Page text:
Pete Kelly, Managing Director of GlobalDataPlc’s Automotive Division, said China is “competitive at this point” as to whether it can lead the world’s industry.
“But the decision-making and deployment methods in China made it easy for them to do this,” Kelly said.
McKinsey & Co. Estimates the potential market for self-driving taxis, buses, trucks and other equipment and software in China in 2019 at trillions of dollars.
Early products are unlikely to pay off development costs, Kelly said, but could be a “loss leader” selling other services.
Baidu states that it already sells navigation and other technologies to automakers. Chairman Robin Li said in a conference call with reporters on May 26 that he forecasts total sales of 10 billion yuan ($ 1.5 billion) based on the agreement so far.
The company said it spent a total of 24.9 billion yuan ($ 3.9 billion) on research and development last year, but did not say how much of it was spent on self-driving cars. Baidu reported last year’s revenue of 124.5 billion yuan ($ 19.5 billion) and a profit of 10.2 billion yuan ($ 1.7 billion).
Baidu and its most advanced rivals have reached level 4 of the industry among the five possible technical levels. This means that the system can operate without a driver, but the detailed map needs to be preloaded. It limits the area they can manipulate.
Low levels of technology range from cruise control, a feature that has been available for decades, to level 3 that enables hands-free highway driving. Self-driving robot carts are already widely used in factories, warehouses and other tightly controlled environments.
When self-driving taxis get out on the road, operators need to collect information about pedestrians and local conditions based on their daily driving. This is a time-consuming process that slows the deployment of technology.
According to Baidu, for operations such as U-turns, the Apollo system tracks as many as 200 vehicles, pedestrians, and other potential obstacles 100 meters (110 yards) away.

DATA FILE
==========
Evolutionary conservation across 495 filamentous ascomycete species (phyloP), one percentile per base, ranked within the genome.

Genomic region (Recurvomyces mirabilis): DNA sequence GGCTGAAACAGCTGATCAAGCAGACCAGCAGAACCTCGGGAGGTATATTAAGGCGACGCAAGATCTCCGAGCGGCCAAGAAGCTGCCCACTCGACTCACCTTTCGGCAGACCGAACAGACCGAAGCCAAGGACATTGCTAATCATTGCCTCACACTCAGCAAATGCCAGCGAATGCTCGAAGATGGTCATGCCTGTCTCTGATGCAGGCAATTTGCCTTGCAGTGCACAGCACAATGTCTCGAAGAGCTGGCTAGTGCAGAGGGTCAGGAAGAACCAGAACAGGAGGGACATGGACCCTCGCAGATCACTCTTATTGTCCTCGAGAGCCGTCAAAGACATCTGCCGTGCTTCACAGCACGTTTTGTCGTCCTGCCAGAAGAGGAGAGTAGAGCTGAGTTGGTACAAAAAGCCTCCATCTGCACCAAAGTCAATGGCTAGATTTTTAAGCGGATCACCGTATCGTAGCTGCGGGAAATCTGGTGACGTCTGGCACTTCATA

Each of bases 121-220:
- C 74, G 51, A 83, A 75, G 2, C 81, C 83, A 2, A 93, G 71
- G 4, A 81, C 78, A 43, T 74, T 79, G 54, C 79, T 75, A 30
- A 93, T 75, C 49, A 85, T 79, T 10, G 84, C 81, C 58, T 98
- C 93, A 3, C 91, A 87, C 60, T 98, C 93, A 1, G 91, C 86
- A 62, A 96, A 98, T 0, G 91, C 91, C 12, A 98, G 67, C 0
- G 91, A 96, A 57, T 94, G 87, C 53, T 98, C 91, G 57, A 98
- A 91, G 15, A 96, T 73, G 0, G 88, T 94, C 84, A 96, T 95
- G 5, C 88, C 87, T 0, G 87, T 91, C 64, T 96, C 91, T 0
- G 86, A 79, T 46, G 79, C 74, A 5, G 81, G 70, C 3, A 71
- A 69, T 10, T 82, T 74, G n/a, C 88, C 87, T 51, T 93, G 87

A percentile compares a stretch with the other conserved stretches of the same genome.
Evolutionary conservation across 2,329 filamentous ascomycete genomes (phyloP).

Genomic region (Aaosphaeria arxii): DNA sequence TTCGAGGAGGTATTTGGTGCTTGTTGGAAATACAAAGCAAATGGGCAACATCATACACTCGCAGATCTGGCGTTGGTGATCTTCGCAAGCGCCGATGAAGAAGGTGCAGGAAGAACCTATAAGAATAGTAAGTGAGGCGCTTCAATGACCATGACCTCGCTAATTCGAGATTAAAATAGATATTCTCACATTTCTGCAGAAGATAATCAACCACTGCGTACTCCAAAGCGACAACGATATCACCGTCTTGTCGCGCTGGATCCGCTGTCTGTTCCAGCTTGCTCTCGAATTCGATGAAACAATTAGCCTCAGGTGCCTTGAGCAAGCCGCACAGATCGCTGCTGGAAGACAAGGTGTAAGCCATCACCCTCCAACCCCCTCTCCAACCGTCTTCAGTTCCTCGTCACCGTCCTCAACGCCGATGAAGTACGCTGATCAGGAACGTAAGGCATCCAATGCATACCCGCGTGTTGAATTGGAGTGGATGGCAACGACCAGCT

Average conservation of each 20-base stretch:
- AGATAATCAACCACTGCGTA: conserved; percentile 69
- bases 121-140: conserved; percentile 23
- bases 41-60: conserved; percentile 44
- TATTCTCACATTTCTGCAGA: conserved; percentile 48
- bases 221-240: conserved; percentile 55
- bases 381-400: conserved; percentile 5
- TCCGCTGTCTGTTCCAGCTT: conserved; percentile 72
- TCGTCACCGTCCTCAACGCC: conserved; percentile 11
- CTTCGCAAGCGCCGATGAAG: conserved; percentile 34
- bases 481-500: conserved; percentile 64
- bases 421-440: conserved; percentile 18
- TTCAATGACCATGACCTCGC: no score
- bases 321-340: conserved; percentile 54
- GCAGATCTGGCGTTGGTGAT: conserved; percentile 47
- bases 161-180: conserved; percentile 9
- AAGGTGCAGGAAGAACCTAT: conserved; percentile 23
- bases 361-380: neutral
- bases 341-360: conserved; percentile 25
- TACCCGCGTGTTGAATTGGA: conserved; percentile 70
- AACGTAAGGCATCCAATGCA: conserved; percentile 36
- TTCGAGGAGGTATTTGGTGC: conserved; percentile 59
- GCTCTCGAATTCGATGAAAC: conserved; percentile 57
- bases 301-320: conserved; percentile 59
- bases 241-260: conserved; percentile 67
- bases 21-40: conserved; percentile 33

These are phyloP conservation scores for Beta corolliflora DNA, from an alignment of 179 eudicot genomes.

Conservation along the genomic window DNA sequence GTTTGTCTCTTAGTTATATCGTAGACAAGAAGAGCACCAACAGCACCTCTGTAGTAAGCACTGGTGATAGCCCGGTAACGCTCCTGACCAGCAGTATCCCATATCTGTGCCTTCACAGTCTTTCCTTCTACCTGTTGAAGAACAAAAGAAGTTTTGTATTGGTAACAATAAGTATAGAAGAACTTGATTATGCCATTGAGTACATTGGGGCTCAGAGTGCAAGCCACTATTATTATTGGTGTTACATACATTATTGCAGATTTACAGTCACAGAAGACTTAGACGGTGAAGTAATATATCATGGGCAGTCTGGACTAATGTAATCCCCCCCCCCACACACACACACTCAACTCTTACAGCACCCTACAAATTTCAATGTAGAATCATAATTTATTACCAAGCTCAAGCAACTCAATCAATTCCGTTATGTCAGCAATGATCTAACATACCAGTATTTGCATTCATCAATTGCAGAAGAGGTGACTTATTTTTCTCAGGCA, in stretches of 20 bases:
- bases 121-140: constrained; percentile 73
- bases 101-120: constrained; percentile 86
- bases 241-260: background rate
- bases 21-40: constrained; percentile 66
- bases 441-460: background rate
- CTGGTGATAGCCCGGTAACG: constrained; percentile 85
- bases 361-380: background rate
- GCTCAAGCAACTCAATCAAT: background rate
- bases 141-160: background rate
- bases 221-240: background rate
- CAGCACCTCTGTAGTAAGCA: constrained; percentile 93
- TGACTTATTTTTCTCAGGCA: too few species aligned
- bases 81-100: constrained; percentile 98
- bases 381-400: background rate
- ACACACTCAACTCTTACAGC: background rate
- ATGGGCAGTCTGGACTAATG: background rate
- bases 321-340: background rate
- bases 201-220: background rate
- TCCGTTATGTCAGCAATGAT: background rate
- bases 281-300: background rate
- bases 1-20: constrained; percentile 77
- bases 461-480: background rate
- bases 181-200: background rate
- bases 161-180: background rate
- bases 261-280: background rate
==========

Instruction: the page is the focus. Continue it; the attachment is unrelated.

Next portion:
Mr. Wei said Baidu is pleased with its foreign partners to adapt its technology to their markets, but has not yet had an export plan while focusing on Chinese cities.
The intersection is still a challenge, Way said. Chinese pedestrians are accustomed to drivers gradual through the crowd at pedestrian crossings with green lights on, but robot cars can’t.
“Our car may always be handed over to people and unable to pass through the light,” Way said.
Baidu launched its own self-driving car brand, JIDU, and announced a concept car this month. Li said the company plans to target the family car market with prices in excess of $ 200,000 ($ 30,000).
The company also deals with three electric vehicle brands in China, manufacturing vehicles that incorporate computers, radar and light-based sensors instead of bolting to the roof. Baidu says it aims to bring the latest generation taxi sticker price to 480,000 yuan ($ 72,000).
To encourage others to use Apollo, Baidu states that it has made the platform open source and registered 210 industry partners and 80,000 developers who may create products based on it.
Apollo Go says it plans to expand its self-driving taxi service to 65 cities by 2025 and 100 by 2030.
“The difference isn’t that big when compared to a human driver,” said Zhang Zhihua, 29, an interior designer who uses an unmanned Baidu taxi in Yizhuang. “Even if you’re not looking straight ahead, if you’re playing on your cell phone, it feels exactly the same.” JOE McDONALD, Beijing, MDT / AP